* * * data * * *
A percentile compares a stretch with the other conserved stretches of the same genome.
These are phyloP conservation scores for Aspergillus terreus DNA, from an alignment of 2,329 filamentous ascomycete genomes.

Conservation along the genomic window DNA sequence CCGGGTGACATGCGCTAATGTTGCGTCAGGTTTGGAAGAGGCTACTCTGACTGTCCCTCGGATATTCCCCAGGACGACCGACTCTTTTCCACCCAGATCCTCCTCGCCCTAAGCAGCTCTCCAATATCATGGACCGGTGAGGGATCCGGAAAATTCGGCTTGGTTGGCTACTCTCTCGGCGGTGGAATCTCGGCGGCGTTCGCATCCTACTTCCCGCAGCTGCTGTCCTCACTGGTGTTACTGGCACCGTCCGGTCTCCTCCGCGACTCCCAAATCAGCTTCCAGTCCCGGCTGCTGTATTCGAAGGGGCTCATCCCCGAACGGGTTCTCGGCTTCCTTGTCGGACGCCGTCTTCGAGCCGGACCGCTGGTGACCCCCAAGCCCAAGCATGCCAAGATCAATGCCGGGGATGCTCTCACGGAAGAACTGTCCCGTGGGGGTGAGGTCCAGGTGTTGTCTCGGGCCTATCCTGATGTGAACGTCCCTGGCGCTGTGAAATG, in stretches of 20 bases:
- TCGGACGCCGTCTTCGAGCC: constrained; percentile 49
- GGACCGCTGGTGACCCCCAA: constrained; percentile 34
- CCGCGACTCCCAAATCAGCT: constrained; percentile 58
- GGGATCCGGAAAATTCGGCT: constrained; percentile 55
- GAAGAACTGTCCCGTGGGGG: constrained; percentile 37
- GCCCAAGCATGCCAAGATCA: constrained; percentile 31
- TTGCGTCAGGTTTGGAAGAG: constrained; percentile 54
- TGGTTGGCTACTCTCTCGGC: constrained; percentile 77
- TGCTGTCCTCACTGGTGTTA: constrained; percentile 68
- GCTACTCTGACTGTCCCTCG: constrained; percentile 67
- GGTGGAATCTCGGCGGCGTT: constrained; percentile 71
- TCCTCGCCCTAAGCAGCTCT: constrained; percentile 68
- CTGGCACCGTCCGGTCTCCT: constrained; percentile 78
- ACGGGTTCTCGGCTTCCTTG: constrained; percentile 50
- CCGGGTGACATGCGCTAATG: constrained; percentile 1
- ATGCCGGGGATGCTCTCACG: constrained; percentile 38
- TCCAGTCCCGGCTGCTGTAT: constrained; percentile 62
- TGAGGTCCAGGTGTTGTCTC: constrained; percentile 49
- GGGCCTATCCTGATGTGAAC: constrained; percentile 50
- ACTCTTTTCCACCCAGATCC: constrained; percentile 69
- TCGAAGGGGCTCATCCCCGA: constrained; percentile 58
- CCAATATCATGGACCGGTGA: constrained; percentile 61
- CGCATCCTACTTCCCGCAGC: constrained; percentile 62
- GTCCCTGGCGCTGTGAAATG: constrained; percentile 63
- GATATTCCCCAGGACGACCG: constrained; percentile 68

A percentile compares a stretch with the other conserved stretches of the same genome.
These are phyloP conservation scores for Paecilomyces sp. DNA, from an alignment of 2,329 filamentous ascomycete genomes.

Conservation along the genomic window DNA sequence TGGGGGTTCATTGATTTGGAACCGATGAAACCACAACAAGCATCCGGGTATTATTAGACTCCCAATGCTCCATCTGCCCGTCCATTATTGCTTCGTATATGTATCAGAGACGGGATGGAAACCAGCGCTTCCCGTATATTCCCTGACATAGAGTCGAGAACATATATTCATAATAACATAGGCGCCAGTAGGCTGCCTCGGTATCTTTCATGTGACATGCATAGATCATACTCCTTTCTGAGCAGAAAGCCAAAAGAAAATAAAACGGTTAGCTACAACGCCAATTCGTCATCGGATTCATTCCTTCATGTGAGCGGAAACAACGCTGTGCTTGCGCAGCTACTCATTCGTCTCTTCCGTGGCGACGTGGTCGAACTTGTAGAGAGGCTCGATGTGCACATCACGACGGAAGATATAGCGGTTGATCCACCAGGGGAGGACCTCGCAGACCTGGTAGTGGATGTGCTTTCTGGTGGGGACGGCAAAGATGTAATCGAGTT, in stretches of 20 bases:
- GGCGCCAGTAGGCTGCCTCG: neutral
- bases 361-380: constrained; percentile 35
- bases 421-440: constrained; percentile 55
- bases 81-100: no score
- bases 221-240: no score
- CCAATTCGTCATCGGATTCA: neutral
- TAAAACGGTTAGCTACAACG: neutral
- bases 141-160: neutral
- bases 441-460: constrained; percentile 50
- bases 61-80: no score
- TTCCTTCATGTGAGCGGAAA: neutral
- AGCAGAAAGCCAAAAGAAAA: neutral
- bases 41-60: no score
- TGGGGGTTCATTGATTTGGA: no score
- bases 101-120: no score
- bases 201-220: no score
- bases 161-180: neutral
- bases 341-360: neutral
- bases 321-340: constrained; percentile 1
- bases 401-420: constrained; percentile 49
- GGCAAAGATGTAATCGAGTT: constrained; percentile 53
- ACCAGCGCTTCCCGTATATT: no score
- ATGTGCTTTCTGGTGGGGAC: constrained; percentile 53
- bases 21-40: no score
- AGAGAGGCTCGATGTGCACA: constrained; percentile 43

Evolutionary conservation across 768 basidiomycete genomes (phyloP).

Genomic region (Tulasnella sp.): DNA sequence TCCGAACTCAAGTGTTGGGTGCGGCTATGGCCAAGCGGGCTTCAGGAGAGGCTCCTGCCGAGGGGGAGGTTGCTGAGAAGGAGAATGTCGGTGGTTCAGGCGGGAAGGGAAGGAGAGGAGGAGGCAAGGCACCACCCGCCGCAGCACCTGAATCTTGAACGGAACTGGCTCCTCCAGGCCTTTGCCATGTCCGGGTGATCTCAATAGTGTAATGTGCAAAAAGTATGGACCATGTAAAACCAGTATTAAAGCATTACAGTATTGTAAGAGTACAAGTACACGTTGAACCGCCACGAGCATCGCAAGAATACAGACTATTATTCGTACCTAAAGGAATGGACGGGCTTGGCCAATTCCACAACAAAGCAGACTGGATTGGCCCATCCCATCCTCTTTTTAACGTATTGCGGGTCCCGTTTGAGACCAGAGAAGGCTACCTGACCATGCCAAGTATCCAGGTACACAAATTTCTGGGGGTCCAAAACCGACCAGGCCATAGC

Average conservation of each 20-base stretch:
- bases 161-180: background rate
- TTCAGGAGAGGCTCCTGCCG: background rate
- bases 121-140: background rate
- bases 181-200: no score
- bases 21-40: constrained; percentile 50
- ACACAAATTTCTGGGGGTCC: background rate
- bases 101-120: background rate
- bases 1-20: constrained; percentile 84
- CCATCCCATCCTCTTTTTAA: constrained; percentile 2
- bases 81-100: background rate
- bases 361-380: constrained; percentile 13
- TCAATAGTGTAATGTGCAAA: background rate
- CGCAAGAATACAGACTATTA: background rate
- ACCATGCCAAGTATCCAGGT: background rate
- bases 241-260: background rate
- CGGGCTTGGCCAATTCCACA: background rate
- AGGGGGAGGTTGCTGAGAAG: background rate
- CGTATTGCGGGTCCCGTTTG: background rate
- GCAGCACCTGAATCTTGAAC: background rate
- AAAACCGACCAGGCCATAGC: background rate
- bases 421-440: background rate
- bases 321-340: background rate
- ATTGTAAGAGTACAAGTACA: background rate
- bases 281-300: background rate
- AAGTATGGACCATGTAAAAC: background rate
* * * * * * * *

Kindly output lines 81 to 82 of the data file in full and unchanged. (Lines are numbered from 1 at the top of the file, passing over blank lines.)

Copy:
- bases 321-340: background rate
- ATTGTAAGAGTACAAGTACA: background rate